He’d been coming out of the country the text says a morning walk from where he was lodging to the city. This was, I suggest, the visit of a lifetime, the trip of a lifetime, he was staying outside the city, for Jerusalem was packed and jammed at this time. And so having found some lodging, he’s on his way into the city to spend his time in the city and enjoy Jerusalem on the day of the Passover. And there as he sees the crowd, happens to be there on the corner, stops for a moment to see what all of the noise is about. And just as he stops to take a look, it’s at that moment, the Roman soldier reaches out his hand, takes him. I can imagine him saying, “No I’m not one of these people, I’m just here on a visit.” And it didn’t do any good, the Romans put him to service and he finds himself going out toward Golgotha carrying the cross of this criminal, so far as he knew, who was being crucified.

It says here, “Who passed by.” No doubt, anxious to avoid the unseemly part of the thing, but nevertheless see precisely what was going on. Maybe he was contemplating the Passover until he saw the crowd. But at any rate, he was compelled by the Romans to carry the cross. The heavy hand laid on an unwilling shoulder. And the expostulations failed, he thought of it as a disgraceful thing that he a visitor should have to do this.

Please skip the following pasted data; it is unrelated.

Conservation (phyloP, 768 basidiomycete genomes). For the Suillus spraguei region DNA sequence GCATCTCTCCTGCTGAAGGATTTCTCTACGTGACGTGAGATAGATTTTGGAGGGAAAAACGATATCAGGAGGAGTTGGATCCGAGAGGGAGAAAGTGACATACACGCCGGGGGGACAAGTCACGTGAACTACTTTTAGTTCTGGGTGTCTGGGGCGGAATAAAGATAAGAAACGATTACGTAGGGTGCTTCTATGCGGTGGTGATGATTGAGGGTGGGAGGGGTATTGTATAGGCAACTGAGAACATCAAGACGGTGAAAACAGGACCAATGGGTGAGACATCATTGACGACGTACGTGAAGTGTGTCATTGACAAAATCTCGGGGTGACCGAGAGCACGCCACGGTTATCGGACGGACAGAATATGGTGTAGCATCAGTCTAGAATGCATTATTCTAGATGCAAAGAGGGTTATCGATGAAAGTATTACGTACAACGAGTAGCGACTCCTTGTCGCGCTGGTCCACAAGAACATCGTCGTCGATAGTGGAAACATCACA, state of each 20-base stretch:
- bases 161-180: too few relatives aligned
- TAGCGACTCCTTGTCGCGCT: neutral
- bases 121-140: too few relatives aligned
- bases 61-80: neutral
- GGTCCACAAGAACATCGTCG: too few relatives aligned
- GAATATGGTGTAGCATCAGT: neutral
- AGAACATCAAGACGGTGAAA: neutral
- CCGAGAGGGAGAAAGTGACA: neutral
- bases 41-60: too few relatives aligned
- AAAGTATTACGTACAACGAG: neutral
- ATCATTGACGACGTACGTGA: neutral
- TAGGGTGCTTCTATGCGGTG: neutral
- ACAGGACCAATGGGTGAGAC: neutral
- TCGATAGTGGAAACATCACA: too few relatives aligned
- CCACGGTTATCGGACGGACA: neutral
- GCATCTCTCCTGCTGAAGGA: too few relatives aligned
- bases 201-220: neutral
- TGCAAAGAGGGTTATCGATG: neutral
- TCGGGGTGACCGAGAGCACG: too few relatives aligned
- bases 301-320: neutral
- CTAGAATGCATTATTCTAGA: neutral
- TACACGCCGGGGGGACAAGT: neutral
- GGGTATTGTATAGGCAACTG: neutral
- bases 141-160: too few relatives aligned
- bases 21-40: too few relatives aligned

This word, compelled is a very interesting word because it was a word used specifically of the Persian postal service. Now the Persian postal service was regarded as the best postal service in the ancient world at this time. And one of the reasons it was such a great service was that the postal men, the postmen and the, I don’t know whether there were post women then or not, at least the postal authorities had the authority to impress into service any horse that they deeded. For example, it was done by horses and at specific places the postmen stopped, spent the night, their horses were rested or they were given fresh horses, at specific points. And they always had the legal right to take anybody’s horse that happened to be useful to them if required by the service. And so that’s the word that’s used here, it’s found in only two of only two incidents, three times in the New Testament. Twice of this incident and then in one other place our Lord uses it about an individual who compels a person to walk a mile then to walk with him two.